Toggle switch for turnout machines

Hi! I installed a lexan control panel on hinges attachedto the side of my 4 x 8 layout. I plan to put racing stripe tape onto the panel, using
the exact configuration of the actual track layout. And, wherever there is a turnout on the layout, I would like to drill a hole in the corresponding location on the control panel and install a toggle switch. That part is easy!
I went to home Depot to buy toggle switches, need (5), and I had no clue as to whether I wanted, DPDT, SPST, center-off or no center-off! Neither did the chap there, who knew nothing about model railroading. (even though I explained slowly, in detail, what the toggle would have to do...
QUESTION 1:> Would the make of the turnout machine have any bearing on the type of toggle switch?
QUESTION 2:> If yes, what would you recommend for a turnout machine and what kind of toggle switch would I use for it.
Finances being what they are, I would have to buy (1) or (2) turnout machine per month. Is Tortoise a pretty good bet? Many, many thanks for all the help I've been getting from everybody! This is the best thing since sliced bread! Hmmm, I wonder what was best before sliced bread?
Mike Picture Rocks, AZ
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Question 1: Yes it has a great deal to do with the control system.
Question 2: I have used Tortoise motors for several years now. I will not use any other motor unless forced at gun point. Even then I would not be happy.
Tortoise are very good motors. They are easy to install and cost about the same, but with less hassles. I would not recommend HD for the type of switch you are looking for, but if you do go to HD,make sure that they have miniature or sub mini toggles. Personally, I use those from Radio Shack.
FOR TORTOISE and other STALL MOTORS ONLY!!!!!! You will need to wire a DPDT toggle as a reversing switch. That is the diagnally opposite poles wired together and the motor wires on the middle two poles.
FOR SNAP MOTORS If you are going to use a 'snap' motor, you will need a momentary device, either a toggle or a push button. If you leave power to a snap motor on too long, you can burn out the coil windings. If you use a snap motor, I would recommend that you use the radio shack normally open push button. Use one for each direction of the motor.
If you need clarification on any thing, let us know.

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On Sun, 05 Jun 2005 13:54:58 -0400, Frank Rosenbaum wrote:

I don't know a lot about model railroading, but why are you using DPDT's and wiring the lugs together? I am obviously missing something, but was wondering what. I was going to recommend SPDT, Center off, but thought I must have missed something. -dw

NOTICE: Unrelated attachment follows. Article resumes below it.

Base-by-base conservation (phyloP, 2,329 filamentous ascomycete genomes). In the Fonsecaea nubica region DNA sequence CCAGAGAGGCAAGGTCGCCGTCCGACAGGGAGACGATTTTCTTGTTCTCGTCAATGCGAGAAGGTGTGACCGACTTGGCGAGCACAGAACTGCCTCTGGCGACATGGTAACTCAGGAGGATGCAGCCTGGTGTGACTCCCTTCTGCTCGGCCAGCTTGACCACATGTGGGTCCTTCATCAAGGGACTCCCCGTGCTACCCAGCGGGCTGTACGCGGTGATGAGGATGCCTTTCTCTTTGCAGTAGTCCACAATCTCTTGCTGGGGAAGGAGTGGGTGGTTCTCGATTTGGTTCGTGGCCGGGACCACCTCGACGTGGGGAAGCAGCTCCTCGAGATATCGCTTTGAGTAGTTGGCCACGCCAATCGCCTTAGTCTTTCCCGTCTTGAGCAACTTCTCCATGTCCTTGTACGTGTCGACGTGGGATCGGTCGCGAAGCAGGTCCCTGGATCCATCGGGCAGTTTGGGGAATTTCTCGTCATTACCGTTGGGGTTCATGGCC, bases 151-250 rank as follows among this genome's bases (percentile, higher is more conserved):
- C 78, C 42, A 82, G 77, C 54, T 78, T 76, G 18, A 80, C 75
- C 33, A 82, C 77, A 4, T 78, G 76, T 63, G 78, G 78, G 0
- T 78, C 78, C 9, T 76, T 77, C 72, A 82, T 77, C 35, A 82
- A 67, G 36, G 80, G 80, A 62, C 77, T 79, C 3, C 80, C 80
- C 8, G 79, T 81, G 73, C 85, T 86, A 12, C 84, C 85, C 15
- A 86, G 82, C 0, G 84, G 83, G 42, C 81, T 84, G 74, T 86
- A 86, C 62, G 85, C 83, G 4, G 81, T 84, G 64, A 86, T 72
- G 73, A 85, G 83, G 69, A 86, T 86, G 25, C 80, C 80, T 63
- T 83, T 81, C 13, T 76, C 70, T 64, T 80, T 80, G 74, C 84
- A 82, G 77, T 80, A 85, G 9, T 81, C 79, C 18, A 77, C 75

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The DC motor type switch machines like the Tortise need to have power applied so that the polarity of the power is reversed when the switch is trown the other way. Thus the need for a DPDT switch with the wipers going to the machine and the outer contacts setup so that when you reverse the switch, the DC power is reversed to the switch machine. This means that you wire the left on one side of the switch to the right of the other side of the switch. The end result looks like an X from the four corners of the switch and this X is connected to the power supply.
-- Why isn't there an Ozone Hole at the NORTH Pole?
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On Sun, 05 Jun 2005 11:43:59 -0700, Bob May wrote:

TY all who responded. I get it now. -- dw
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You can use SPDT for stall motor machines. But you need a +12v/-12v power supply. Or whatever voltage you like. One of my friends uses 6 volts, he likes the slow action.
I must admit that had I not had a plethora of twin coils on hand from a previous layout I would have switched to Tortoise. BTW, you can use a rotary switch for twin coil machines too.
Use a 4 position/as-many-poles-as-you-like rotary. Use positions 1 and 4 to light up an LED on your panel to show direction, and wire positions 2 and 3 as passing contact. Admittedly you will also need one of two things as well. Either a capacitor discharge power supply to prevent a switch machine stir-fry because someone left the rotary selector on positions 2 or 3, or alternatively a very rigorous training program for your panel operators, with an appropriate incentive system. I recommend whips.
Steve Newcastle NSW Aust
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wrote: 2000

My old twin coils had auxiliary contacts on them. I found that I could use the contacts to power the coils. The contacts would open and disconnect the coil from the power source (SPDT).
--
ernie fisch


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wrote:

The wiring is crossed over so as to reverse the polarity to the output. If you have a bipolar power supply you can just switch between the two polarities. I use DPDT's with a bipolar power supply in anticipation of someday using the other set of poles to set logic circuits for a signalling system.
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In a message on Sun, 05 Jun 2005 14:43:35 -0400, wrote :